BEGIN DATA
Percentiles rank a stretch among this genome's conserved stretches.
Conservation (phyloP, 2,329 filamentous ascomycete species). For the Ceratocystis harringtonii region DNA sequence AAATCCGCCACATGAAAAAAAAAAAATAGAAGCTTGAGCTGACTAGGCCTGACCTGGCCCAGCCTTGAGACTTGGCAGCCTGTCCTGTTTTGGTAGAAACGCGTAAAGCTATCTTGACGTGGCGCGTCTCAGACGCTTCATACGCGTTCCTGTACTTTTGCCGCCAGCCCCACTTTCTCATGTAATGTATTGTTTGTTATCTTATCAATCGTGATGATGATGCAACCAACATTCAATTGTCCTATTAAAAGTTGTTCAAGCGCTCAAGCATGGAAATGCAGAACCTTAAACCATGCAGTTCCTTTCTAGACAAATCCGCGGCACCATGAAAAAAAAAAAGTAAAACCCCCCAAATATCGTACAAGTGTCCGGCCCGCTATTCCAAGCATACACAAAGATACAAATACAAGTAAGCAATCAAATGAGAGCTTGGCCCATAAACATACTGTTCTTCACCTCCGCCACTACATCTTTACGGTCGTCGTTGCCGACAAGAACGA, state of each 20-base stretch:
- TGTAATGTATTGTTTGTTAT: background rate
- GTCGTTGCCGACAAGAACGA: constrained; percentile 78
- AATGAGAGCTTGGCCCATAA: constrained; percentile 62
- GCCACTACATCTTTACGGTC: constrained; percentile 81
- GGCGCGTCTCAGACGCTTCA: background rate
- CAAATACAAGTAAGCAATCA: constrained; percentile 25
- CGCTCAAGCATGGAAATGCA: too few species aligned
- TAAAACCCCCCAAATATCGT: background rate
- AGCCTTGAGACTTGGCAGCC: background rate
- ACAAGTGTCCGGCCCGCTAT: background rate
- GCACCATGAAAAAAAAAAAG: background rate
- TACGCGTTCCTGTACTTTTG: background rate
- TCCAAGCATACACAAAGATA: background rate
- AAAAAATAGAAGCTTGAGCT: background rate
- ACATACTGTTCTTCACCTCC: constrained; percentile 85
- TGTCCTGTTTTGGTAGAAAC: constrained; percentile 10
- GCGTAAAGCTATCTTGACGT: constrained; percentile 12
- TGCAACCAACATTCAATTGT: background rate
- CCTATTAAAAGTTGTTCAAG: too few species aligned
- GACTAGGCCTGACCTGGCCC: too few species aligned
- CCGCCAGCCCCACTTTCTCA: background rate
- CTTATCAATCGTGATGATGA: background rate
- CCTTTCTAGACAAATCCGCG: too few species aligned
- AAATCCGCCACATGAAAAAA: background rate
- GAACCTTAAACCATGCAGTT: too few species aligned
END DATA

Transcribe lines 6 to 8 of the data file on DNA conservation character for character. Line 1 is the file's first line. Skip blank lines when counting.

- GCCACTACATCTTTACGGTC: constrained; percentile 81
- GGCGCGTCTCAGACGCTTCA: background rate
- CAAATACAAGTAAGCAATCA: constrained; percentile 25